My life has become the inevitable round of failed relationships and friendships, but it was having children of my own that brought some kind of healing. Postnatal depression comes in a variety of guises. I know that when I had my son I was sad for three years, but was determined to be a better mother than my own. I had therapy, and I learned to see my mother in the context of her own family background. I understood how she’d been abused, and I was able, if only at times, to feel compassion for her.
My survival mechanism was anger. I managed to cope with the world by being aggressive. I got qualifications, and good jobs, and although I rarely made friends, I climbed a ladder. My brother retreated, became a hermit, and I think I’ve done better than him, but we are both quite damaged.
As the years passed, and I had a daughter to complete my family, my estrangement with my mother began to dissolve. It was all very tentative at first. She and my stepfather would visit and play with the children, and because they had come a long way, they would stay overnight. But these visits were strictly limited and controlled. I would get cross quite quickly.
The greatest sadness for me at the time was that I could never have the conversation with her about my feelings. She would just get defensive, accuse me of being evil and telling lies, and that’s as far as we would get. Loggerheads. It was very frustrating and unsatisfactory, because I felt that if there had been some acknowledgement, however small, that she felt a little responsibility, then it would have made so much difference. It wasn’t to be.
As she got older, she became demented. Not an angry, disruptive confusion, but quite a happy and funny one. In some strange way, this is what has done most of the healing. In her 90’s she fractured her hip and was hospitalised. My son and I went to see her. I was concerned because the water jug was the other side of the room and she may have been thirsty. ‘Would you like a drink’, I asked. ‘Oh yes, I’d love a whisky and soda!”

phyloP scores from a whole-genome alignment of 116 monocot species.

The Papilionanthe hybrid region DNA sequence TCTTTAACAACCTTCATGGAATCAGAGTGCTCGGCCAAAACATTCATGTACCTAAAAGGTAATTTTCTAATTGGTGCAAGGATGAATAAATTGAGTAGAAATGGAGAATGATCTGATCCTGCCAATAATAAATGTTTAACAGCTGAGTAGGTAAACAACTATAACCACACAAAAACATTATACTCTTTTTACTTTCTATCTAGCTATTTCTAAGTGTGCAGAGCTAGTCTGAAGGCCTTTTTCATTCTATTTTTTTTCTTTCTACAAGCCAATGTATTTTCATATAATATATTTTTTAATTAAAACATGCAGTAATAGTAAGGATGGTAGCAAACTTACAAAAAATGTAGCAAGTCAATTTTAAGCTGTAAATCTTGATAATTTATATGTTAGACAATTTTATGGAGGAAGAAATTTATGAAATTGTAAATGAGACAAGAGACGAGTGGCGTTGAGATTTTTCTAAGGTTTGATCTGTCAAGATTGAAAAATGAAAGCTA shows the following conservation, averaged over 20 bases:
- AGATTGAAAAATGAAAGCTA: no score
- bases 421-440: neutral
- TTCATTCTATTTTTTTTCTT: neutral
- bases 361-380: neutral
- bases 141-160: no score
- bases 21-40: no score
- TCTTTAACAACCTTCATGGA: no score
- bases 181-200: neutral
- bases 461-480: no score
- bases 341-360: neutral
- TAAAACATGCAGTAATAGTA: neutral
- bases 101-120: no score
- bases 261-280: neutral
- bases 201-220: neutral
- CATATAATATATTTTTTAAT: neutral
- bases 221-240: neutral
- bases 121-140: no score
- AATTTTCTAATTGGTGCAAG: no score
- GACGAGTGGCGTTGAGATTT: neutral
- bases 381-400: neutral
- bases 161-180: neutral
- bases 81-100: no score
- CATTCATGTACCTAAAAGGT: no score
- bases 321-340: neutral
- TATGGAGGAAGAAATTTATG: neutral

There was another occasion when we took her out for a drive and stopped at the local winter garden café for a cup of tea. She talked to my children quite happily, and then said, ‘but if only your mother was here.’ I was sitting next to them.
For the past two years, she hasn’t known me. People often get distressed by this, but I feel as though I have had a better relationship since the dementia than at any time before. I could never say I loved her though. That would have been too much.
So I’m sitting here today at her bedside. The staff are giving us time in addition to visiting hours. They asked if we’d like to wet her lips if she wakes, but she hasn’t done so yet. I have my daughter with me. She’s fetched tea from the café, and sat and chatted while we’ve both taken turns stroking my mother’s hair.
And now, the time is up and we must go. I need to say something. Goodbye at least. So I do: ‘goodbye’. She stirs and says, ‘night, night.’ Like a little child. Then I say, ‘we love you’. I can’t quite speak for myself, so I include my daughter as well, but I think the sentiment is the same.
And as we leave, I feel that it couldn’t have been any better. It’s a good completion, and I can’t imagine being angry with her again.
Highly Commended, While There's Still Time: Writing about putting things right
About the author
Lisa Baxter lives in Devon with her partner Bob and dog Chloe. She has two grown up children who spend time living and working in the UK and overseas. Lisa is a retired further education teacher and psychologist, and has worked in NHS and social care settings supporting people through mentoring and education. In her retirement she aims to do more creative writing, as well as enjoying the wonderful Devon coast and countryside with her family.